In this second part of the glass painting course we look at basic flood fill painting. This is the basic method used in glass painting. It needs to be done flat and is suitable for virtually any non-porous surface. This includes glass, plastic, perspex, acetate, tile, mirror and more. It gives a lovely smooth finish (obviously emulating glass.) and can be done using either singe colours or a blend of complimentary colours.
In order to use the flood fill technique you will need a flowing glass paint. It really doesn’t matter if this is waterbased or solvent, as long as it flows!
Basic Flood Fill Painting.
Think of your outline as a reservoir which you are going to fill with paint. You don’t want to over do it so the paint flows over the top. But you want to put in enough paint so it is completely covered. You need to rethink the use of the paint brush a little. It is used to lift and drop the paint onto your work and then to push the paint around so it goes right up to the outline. However, at no point are you brushing on the surface!
The solid type brushes are perfect to use for this. There is nothing wrong will a “normal” paint brush, I used one myself for glass painting for 10+ years. (and will still use one now for curved work). The great benefit of a solid brush is you can clean them with one wipe. This is really useful when you are using multiple colours.
Don’t be stingy with the paint. The most common issue with beginners is that they don’t use enough. Most of us have experience of using paint and paint brushes in a certain way. One which is geared to putting a very thin coating of paint on a surface. With this you need to think more like you are filling a mould. In fact, if you’ve ever done it, the closest craft I can think of is cake decorating. When you are adding the paint it is the equivalent of “running out”. I doubt it’s a coincidence that one of the best glass painters in the UK, Alan Gear, co-author of The Complete Guide to glass painting, trained as a patisery chef.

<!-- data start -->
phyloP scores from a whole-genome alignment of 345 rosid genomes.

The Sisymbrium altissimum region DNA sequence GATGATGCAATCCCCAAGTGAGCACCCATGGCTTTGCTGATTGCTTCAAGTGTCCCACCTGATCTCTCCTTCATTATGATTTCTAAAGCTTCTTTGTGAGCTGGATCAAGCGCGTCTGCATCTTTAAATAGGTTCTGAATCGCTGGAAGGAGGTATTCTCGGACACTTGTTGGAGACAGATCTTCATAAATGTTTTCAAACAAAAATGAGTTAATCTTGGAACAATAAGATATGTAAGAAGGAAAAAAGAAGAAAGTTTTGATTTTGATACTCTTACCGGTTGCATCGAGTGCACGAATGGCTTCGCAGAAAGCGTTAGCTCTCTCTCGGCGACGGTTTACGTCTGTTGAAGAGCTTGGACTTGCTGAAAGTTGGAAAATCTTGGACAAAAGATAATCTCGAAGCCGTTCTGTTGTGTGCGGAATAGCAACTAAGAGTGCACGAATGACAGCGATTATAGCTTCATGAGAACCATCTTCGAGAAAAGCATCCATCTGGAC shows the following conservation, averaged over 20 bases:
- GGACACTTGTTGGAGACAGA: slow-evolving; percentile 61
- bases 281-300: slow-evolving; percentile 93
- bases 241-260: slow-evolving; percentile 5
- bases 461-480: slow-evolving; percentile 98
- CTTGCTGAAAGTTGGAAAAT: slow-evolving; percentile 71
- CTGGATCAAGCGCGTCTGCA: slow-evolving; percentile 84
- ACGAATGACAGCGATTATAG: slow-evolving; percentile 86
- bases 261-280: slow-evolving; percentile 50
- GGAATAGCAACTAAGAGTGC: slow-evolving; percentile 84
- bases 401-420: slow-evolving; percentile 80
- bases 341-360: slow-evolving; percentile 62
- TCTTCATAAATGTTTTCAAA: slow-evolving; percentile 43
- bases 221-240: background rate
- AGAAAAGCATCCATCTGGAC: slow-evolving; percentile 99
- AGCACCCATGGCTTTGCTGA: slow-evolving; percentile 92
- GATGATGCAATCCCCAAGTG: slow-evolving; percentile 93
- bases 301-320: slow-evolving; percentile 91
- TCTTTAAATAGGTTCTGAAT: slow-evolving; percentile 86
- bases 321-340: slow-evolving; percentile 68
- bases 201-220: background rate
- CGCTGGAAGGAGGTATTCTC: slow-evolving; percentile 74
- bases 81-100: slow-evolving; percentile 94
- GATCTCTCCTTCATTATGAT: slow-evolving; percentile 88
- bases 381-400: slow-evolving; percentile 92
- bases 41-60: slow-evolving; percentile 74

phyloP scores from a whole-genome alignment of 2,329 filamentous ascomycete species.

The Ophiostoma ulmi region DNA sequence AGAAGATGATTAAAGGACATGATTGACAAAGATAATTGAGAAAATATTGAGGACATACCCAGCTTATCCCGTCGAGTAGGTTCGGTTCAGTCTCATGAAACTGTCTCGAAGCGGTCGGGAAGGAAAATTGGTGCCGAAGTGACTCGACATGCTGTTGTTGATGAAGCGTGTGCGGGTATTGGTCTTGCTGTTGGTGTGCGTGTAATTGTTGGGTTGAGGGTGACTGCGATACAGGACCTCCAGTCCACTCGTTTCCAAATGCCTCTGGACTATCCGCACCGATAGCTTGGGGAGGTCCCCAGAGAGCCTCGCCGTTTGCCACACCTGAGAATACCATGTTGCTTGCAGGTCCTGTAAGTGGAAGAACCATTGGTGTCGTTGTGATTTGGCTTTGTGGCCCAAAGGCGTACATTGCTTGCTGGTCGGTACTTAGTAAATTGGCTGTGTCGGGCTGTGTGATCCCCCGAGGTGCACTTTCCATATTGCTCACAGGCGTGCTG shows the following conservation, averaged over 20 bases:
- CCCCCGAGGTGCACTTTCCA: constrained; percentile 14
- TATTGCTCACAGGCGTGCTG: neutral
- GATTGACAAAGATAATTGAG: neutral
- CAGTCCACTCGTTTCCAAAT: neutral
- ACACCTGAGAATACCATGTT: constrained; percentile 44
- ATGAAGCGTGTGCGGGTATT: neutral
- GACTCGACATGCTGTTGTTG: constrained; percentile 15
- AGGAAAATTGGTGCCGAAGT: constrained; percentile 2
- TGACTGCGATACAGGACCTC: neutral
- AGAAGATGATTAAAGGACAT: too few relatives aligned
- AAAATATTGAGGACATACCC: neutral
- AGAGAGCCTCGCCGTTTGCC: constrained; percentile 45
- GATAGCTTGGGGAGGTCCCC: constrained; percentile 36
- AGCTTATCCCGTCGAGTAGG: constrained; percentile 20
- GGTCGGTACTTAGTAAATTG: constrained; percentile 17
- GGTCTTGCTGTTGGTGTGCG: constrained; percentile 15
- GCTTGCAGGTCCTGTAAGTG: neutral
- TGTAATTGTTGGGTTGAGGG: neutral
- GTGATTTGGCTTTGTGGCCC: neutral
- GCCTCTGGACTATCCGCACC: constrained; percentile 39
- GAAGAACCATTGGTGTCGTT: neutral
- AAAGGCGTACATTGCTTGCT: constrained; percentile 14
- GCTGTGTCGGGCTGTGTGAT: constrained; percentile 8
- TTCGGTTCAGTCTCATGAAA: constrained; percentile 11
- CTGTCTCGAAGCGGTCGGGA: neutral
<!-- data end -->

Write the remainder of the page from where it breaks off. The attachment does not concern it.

This is probably a part of glass painting which it is much easier to show in the video above than it is to write about. Once again the key is practice. As long as your outline is OK the painting should follow quite easily once you have realised how much paint you have to use.
In a later lesson we will be looking more closely at using blends, special paints and special techniques. Another lesson will look at painting on none flat surfaces.